IIThe Conquest ofMuslim Hearts and Minds?
Stephen Philip Cohen
Project Co Convenor
Project Co-Convenor The Brookings Project on U.S.Policy Towards the Islamic World
is designed to respond to some ofthe most difficultchallenges that the United States will face in the coming years,most particularly how to prosecute the continuingwar on global terrorism and radicalism while still promoting positive relations with Muslim states and com-munities.A key part ofthe Project is the production ofWorking Papers written by outside scholars and visitorsthat discuss significant issues that affect American policy towards the Islamic world.In the last two years,the level ofattention paid to such challenges as supporting reform and improving U.S.publicdiplomacy has skyrocketed and a wave ofnew policy initiatives have been launched.However,while revived U.S.interestin engaging with the Muslim world is a welcome development,the efforts have met with much criticism on the receivingend ofthe dialogue,in areas ranging from attacks on their style and direction to their substance and strategy.In seeking to understand this disconnect,it is useful to examine the issue from various perspectives,most particu-larly looking at the issue from outside the Washington vantage point.As such,we are pleased to present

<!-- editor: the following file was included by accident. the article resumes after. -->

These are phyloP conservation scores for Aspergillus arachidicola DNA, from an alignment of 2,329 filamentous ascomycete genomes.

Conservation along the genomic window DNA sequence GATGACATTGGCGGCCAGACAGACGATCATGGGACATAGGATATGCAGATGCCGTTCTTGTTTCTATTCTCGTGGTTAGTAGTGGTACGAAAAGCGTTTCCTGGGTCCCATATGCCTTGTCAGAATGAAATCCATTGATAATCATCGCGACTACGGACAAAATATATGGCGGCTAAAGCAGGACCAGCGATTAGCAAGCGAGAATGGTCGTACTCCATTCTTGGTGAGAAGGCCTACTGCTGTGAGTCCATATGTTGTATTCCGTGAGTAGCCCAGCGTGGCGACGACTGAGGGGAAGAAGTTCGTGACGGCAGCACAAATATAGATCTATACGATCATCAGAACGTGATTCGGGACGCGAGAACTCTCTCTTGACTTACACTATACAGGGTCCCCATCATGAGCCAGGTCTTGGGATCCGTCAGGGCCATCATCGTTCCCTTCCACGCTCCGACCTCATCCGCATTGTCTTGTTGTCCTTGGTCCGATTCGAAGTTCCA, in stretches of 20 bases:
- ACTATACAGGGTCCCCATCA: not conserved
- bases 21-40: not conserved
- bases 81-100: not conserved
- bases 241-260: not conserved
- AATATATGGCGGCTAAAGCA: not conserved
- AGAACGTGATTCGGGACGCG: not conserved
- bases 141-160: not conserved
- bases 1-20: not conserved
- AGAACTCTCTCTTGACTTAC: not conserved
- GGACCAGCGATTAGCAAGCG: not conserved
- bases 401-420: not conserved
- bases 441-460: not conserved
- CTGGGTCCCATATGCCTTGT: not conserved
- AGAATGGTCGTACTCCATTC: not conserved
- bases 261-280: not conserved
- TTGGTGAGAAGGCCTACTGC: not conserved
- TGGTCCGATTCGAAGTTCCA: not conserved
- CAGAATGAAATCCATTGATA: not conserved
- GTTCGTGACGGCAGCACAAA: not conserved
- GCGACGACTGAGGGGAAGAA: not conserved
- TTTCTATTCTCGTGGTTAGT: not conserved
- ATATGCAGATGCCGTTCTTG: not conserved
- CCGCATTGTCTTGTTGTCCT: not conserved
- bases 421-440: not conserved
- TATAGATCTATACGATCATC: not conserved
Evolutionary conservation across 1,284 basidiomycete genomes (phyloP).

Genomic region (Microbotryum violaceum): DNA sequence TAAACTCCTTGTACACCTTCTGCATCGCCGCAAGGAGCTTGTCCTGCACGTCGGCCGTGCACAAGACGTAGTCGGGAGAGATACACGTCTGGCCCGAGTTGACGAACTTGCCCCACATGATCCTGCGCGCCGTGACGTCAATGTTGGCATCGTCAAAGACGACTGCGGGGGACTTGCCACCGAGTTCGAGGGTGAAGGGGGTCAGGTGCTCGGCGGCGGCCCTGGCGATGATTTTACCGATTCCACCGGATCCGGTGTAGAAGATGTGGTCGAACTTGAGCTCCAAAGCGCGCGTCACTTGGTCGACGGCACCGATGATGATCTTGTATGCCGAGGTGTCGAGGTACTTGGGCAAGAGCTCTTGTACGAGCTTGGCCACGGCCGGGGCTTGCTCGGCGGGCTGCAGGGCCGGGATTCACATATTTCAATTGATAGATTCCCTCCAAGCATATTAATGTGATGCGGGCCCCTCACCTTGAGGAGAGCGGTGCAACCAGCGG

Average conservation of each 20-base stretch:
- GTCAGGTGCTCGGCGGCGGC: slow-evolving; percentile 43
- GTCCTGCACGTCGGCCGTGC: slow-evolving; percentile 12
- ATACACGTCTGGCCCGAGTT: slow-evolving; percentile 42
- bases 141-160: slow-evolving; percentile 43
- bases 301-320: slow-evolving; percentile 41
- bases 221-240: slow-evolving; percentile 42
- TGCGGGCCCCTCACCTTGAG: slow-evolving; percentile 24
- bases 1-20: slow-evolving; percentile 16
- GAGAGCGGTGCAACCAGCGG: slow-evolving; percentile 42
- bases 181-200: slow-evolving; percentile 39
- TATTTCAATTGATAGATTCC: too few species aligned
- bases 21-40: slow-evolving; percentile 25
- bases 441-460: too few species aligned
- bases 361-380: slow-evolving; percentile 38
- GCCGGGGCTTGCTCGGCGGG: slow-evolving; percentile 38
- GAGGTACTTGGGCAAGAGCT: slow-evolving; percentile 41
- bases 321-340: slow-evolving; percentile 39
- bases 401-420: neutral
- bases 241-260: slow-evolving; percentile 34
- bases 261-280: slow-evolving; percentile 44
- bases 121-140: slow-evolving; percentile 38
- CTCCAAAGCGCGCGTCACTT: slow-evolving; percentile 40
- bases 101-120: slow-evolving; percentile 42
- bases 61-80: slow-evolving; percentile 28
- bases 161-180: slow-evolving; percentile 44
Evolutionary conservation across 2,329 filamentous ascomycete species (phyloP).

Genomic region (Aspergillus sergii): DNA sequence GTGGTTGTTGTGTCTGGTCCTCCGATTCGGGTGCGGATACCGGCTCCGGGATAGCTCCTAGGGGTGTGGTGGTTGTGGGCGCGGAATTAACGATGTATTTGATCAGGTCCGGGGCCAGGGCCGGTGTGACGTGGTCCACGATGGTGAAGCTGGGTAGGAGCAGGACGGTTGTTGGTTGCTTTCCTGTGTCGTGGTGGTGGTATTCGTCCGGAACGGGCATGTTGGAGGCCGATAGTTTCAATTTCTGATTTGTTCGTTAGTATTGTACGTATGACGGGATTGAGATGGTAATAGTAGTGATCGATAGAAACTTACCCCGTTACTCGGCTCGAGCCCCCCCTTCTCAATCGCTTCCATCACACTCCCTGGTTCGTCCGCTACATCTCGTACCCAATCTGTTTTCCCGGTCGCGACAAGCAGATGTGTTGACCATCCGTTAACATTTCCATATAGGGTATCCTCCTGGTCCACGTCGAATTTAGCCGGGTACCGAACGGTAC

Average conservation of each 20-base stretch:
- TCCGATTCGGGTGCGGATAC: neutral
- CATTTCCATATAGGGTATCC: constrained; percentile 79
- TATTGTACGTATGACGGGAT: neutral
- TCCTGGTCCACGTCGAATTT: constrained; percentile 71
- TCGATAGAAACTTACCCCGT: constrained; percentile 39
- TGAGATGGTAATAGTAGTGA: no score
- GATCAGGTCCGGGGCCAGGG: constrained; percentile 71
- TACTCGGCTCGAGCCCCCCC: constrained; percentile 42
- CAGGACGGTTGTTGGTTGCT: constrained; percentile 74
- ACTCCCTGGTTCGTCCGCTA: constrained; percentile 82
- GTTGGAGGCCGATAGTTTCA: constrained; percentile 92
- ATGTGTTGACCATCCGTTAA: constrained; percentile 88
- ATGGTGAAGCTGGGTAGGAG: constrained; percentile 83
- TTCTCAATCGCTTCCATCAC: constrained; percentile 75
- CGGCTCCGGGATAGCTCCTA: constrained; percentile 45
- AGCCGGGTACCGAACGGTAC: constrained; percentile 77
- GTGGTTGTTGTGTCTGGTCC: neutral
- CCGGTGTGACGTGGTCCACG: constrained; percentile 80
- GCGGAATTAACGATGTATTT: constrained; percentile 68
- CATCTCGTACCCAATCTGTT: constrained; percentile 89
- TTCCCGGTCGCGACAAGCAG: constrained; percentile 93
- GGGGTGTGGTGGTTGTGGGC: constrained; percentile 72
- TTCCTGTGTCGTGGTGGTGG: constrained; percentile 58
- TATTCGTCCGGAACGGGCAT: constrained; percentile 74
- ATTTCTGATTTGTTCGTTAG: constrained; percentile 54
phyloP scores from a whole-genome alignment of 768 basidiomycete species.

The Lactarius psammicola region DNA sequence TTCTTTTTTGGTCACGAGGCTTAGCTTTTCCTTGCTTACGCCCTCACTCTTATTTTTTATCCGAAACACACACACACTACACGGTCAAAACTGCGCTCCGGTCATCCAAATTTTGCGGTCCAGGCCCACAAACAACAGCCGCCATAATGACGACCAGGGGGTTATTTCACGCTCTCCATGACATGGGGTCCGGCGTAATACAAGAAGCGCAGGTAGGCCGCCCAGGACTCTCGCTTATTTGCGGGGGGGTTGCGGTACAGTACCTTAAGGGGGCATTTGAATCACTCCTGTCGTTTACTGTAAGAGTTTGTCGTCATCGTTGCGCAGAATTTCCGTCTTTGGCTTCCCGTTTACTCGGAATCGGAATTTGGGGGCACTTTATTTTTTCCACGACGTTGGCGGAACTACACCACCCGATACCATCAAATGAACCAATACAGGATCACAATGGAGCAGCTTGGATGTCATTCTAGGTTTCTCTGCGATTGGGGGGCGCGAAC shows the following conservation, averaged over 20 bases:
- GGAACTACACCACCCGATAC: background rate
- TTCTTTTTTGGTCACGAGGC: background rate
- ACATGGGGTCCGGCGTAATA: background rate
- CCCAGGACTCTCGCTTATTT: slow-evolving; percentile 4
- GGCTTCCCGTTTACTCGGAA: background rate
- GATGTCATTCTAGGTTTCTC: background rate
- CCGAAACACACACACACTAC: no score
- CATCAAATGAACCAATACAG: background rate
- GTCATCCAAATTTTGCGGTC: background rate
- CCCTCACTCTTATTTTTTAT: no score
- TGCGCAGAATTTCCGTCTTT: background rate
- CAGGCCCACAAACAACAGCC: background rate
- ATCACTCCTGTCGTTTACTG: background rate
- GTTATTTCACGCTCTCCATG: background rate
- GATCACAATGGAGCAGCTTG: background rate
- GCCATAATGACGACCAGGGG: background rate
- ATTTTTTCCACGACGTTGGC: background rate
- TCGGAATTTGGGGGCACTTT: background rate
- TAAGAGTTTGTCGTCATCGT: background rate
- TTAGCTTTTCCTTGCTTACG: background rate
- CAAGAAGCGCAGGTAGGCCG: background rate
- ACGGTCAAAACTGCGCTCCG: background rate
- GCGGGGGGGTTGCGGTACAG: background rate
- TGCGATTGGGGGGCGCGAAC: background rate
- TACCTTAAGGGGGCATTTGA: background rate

TheConquest ofMuslim Hearts and Minds? Perspectives on U.S.Reform and Public Diplomacy Strategies
by AbdelwahabEl-Affendi.A noted thinker and commentator,originally from Sudan,Dr.El-Affendi is co-ordinator oftheDemocracy and Islam Programme at the University ofWestminster in London.In exploring how to win Muslimhearts and minds at a critical time in history,he deftly examines the connection between an earnest and sinceredemocratic reform strategy and a successful public diplomacy campaign.In turn,he raises the deeper complica-tions that underlie both strategies and affect U.S.credibility in particularly the Middle East,and the broaderMuslim world.We appreciate his contribution to the Project’s work and certainly are proud to share his views onthis important issue with the wider public.We are also grateful for the generosity and cooperation ofthe Carnegie Corporation,the Education forEmployment Foundation,the Ford Foundation,Lawrence Livermore National Laboratories,the MacArthurFoundation,the Government ofQatar,the United States Institute ofPeace,Haim Saban,and the BrookingsInstitution for their backing ofvarious Project’s activities.We would also like to acknowledge the hard work of Rabab Fayad,Elina Noor,and ArifRafiq for their support ofthe Project’s publications.